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People Hate Organizational Change, Here are 4 Fool-Proof Tactics to Get Employees Onboard

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Nobody likes organizational change, especially when it’s forced upon them. Not having a say in company change is a difficult part of any work environment.

organizational change

Oftentimes changes may seem like they are making one’s job more difficult. Having to learn a new software, a change in organizational processes, shifting hierarchical responsibilities- all of these are an adjustment; one most employees can be quite resistant to embrace.

As a talent manager, how do you get your employees on board? How can you show them that this is for their benefit?

These four simple tactics will prove to them that this transformation is a positive one:

1. Show ‘Em you Care

Acknowledge employees’ concerns. This is a major factor in earning their loyalty. Showing employees you care about them beyond the work they produce yields a more committed and dedicated approach to their workplace.

However changes can make them feel threatened, causing employees to question their current situation; what’s not working that brought on this change? How will this change affect their current position?

By addressing these concerns head-on and explaining the need for the change and the positive effect these modifications will produce, it will not only diminish their fears that the change is somehow personal, but further convince them that they are a valuable asset to the company as their concerns were accounted for.  A manager that has thought about his or her employees’ perspective and has communicated this to the team, is a manager whose employees will stand behind your decision, the same way you have clearly stood behind theirs.

2. Keep ‘Em in the Loop

Take it one step further. Don’t just address their concerns once they are brought to your attention but preempt the questions you know they will have by being transparent about the decision process as well. Have a company meeting that explains these changes directly and presents the direction you are going along with the expected benefits from this modification. Doing this in an open forum, a forum that welcomes questions and discussions, will not only limit the insecurities employees may have, but will encourage the improvements this plan will bring about.

3. Get ‘Em Actively Involved

Motivate their involvement. There are numerous ways to encourage their participation. As the plan is being put into motion, ask for weekly feedback and updates. Consult with your team over unwarranted issues. The more emphasis that is placed on how the change is affecting them, the more they see you are supporting them and that you are on their side. Change can make your team feel that, as their manager, you have stepped over to the “dark side” no longer caring about their interests but only those that will advance your position. But by actively including them in this change, you are solidifying the importance of their roles in the company. Showing them that this change cannot be done without them will generate a unification in the mission.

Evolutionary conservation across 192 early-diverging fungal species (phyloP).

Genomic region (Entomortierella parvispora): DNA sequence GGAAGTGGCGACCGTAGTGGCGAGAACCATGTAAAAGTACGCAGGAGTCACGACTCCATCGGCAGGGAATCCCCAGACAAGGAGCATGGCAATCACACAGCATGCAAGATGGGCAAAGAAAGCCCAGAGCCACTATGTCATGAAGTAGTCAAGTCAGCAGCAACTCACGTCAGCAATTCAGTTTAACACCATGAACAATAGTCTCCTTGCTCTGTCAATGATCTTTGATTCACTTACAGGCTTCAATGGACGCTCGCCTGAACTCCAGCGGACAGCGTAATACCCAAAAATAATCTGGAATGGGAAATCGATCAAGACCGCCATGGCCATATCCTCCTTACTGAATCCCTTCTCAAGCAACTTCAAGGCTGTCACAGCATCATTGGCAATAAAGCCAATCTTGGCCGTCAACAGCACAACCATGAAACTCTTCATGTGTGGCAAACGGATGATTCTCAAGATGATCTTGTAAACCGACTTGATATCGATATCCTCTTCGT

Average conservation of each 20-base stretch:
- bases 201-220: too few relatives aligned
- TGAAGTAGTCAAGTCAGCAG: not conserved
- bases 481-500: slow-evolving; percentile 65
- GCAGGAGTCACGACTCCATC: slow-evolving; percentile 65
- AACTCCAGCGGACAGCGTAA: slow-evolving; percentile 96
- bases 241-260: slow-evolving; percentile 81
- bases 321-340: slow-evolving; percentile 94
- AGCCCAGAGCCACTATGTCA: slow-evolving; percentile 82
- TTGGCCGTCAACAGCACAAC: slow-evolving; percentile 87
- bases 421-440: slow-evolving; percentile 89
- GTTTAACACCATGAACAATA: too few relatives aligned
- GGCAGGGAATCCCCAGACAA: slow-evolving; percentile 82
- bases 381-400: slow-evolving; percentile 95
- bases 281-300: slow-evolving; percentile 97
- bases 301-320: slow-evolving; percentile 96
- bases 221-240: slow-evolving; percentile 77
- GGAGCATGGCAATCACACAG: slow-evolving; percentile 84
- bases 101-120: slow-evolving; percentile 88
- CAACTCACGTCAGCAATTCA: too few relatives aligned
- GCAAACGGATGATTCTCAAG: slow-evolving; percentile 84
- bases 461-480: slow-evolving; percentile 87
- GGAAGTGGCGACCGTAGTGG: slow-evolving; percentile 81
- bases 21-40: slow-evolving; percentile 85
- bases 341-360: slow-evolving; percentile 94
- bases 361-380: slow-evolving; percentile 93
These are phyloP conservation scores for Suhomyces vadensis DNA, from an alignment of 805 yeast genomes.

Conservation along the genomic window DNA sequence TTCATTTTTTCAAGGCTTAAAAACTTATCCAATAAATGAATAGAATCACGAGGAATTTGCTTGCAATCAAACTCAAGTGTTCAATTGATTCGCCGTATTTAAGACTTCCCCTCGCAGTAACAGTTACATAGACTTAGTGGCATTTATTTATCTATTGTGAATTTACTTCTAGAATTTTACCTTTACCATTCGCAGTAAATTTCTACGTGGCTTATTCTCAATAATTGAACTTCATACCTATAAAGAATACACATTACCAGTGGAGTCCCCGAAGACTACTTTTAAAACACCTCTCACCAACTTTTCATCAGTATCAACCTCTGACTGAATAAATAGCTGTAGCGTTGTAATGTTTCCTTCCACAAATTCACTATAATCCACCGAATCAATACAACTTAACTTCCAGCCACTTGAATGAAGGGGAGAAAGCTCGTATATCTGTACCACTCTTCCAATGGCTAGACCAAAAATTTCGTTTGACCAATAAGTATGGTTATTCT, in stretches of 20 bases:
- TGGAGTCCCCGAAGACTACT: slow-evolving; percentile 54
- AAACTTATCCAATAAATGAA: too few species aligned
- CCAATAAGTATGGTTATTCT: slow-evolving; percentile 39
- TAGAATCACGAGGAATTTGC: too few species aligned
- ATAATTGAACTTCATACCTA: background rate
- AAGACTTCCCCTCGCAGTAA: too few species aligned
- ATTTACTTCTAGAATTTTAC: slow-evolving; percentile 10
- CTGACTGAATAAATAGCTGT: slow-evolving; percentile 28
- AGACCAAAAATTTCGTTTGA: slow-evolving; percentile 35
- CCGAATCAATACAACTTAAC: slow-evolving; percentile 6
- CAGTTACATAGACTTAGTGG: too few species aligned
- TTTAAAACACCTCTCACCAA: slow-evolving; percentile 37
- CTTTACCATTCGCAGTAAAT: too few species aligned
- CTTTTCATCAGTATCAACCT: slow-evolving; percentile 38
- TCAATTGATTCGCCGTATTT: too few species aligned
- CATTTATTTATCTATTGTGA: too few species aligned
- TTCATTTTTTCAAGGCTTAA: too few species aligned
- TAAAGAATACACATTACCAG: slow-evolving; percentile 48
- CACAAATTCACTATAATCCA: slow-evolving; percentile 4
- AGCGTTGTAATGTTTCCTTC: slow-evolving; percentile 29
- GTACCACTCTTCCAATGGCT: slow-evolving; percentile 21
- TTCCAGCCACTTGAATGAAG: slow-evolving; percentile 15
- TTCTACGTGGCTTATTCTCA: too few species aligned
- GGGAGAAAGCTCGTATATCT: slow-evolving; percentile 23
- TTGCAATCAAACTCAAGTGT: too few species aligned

As your time may not allow for constant discussion on this matter, appointing a head of each department and positioning them as a co-leader, one who will be in charge of hearing-out all employees and collecting their feedback to present their case to senior management, even further drives home the point that this change is for their benefit.

4. Move ‘Em Forward

As transparency and discussion are crucial to getting your team on board, this openness should be implemented in conjunction with the change itself. The best way to secure success is by actualizing the change as quick as possible. The less time one has to mull over the idea and raise hypothetical concerns, the better. By executing change in a quick and timely manner, it shows the employees that this change is serious. Plus, their time will then be focused on adjusting to the change instead of worrying about the possible ramifications it may bring about. Fearing the change itself can drive lack of productivity and resistance but seeing the change and experiencing its benefits quickly will increase cooperation.


If you’re still concerned about your team’s enthusiasm, inspire them with this cat video – for we all know cat videos are people’s favorite time wasters at work.

Worried your team members are not cat people? Use this infographic to help motivate your campaign. The visuals speak for themselves.

What other tips do you have for getting your employees on board with change?  Let us know in the comments!

Header by Rachel Wille

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About the Author

Christopher Smith

Christopher Smith is WalkMe 's Change Manager and Lead author of the change blog, which is a source for news and discussion about the issues, challenges, news, and ideas relating to change management, performance management, organizational transition.


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